And so, jolted 10 feet into the air, we caravanned off into the desert, flanked by a convoy of armed tourist police in a pick-up truck that only added to the sense of surreal.

Sinai is a traditional stronghold of the historically nomadic Bedouin people, and while now a marginalised minority against the influx of migrant workers from the Nile Delta, community tourism ventures like these are said to bolster the village coffers while also preserving local culture.

After a laid-back desert feast under the marquee's shade, we enjoyed a fireball sunset over the dusty crags of the Sinai before the desert dimmer switch gently illuminated the northern constellations across the skies.

It was then that guide Mohammed began pointing out the likes of the Big Dipper, Scorpius and the North Star as his ruby laser pen darted across the twinkling heavens. Blissfully buoyed by a few days of snorkelling back at the resort, later in the week we made our own Egyptian exodus for the neighbouring water wonderland and overall hippy-hotspot of Dahab.

While Falcon don't organise car hire (due to an unsurprising lack of demand), we sourced a desk at the local Hilton and were soon in possession of a zippy Daewoo and a ludicrously inexpensive tank of petrol.

Despite having heard horror stories of Egyptian drivers, here their honk was worse than their bite, and once beyond the klaxoned chaos of Sharm we were soon funnelling into a one-camel desert highway: turn right for Dahab and left for Cairo and pretty much everywhere else.

The drive north saw us weaving through the stark valleys of the Sinai Mountains; arid, hot and hostile. Although the region is the habitat of an impressive diversity of fauna where scorpions, ibex and even hyenas haunt the hillsides, our transit had more the sense of magnificent lunar abandon. In fact, by the time we reached Dahab two hours later, the sight of the police checkpoint guarding the town offered an almost comforting sign of life.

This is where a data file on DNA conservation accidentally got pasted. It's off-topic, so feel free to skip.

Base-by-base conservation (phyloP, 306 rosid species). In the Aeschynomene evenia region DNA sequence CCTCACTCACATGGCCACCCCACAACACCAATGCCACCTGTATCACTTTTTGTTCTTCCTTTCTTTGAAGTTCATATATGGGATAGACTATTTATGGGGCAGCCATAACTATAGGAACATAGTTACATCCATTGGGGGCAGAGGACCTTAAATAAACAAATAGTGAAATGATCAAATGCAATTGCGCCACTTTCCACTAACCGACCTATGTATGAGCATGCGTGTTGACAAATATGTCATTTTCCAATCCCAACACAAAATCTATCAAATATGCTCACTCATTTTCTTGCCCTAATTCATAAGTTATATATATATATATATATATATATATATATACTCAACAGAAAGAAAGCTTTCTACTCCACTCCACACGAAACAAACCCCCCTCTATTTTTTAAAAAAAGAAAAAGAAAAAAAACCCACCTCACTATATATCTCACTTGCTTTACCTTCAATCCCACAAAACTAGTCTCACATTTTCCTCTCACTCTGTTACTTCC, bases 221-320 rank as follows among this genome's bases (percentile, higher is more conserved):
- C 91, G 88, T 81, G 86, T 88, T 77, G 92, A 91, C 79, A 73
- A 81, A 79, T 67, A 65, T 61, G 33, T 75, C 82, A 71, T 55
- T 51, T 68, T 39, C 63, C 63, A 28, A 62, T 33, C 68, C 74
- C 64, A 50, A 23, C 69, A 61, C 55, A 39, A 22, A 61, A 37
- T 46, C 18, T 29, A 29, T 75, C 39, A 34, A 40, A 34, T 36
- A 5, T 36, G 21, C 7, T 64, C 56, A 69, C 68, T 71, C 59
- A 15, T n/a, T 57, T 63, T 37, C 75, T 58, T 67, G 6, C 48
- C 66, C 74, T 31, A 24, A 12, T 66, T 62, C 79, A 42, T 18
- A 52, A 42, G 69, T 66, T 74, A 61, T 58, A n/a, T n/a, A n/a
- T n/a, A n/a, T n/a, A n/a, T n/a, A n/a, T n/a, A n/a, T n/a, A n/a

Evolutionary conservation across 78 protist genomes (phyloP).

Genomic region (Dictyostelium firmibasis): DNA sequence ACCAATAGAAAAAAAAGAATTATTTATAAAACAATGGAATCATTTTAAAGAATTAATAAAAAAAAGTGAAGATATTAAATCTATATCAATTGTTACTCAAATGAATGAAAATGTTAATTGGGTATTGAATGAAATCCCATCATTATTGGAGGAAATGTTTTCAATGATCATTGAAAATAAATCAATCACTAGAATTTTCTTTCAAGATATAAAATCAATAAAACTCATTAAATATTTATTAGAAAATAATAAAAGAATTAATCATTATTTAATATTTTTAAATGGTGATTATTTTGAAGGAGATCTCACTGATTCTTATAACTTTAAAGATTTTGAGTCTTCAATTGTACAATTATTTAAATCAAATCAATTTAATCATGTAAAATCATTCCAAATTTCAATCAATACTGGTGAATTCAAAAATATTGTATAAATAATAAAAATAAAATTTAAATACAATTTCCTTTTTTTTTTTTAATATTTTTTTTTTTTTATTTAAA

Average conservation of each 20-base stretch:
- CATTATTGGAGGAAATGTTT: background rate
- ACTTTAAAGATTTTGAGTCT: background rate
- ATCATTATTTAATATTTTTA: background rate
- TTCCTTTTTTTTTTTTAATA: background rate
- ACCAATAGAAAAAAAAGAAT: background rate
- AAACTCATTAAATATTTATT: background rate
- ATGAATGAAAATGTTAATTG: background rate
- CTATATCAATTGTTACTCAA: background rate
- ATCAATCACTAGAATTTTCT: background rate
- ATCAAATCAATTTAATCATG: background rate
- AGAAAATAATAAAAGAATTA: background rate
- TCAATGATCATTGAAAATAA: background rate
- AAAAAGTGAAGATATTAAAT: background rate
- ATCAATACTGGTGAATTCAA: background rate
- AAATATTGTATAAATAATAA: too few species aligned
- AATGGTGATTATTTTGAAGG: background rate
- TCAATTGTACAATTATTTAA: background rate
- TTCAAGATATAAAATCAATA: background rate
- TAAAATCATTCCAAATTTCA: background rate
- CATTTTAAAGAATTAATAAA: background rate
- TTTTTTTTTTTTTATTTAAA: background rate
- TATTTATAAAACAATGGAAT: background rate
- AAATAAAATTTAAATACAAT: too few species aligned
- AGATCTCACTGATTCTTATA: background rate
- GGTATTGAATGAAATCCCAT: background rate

An indie traveller's oasis, Dahab's main strip was a chilled-out Mecca of quirky inns, lazy hookah cafes and scuba schools, all spilling out upon the shores of Asallah Bay. Following a tip-off from some local instructors, we headed for the town's snorkelling hotspot (outside the Lighthouse Dive Centre) before masking up and diving into our latest great unknown.

A spectacular reef brimming with tropical fish immediately careened off into a startling infinite drop-off. Gulp! We floated around in utter wonder, occasionally negotiating a bed of prickly sea urchins or a gaping moray eel peering out of a crevice.

Amid the Cousteau mise en scene, the shoal of scuba divers gradually ventured down into the depths beneath us, their flippers soon vanishing into the abyss. Egypt had plunged me into a dreamlike underworld of wonder. And Sinai has the reef that just keeps on giving.


Need to know

* Thomas went to Egypt with Falcon Holidays (1850 45 35 45; or Falcon Travel shops), which flies from Dublin to Sharm El Sheikh year-round. Seven-night all-inclusive packages with the operator start from €499pps (staying at the three-star St George). All-inclusive stays at Coral Sea Waterworld start from €669pps, while a family waterpark package (two adults plus two children) at the hotel starts from €2,601.

* To up the water adventure ante, Falcon arranges pre-bookable scuba-diving courses ( from €65 per half-day. Alternatively, simply pick up a snorkel for less than a fiver.


Top tip: Best foot forward

Don't forget your walking shoes. You'll be required to trek for long distances should you be visiting the pyramids and flip-flops just won't cut it.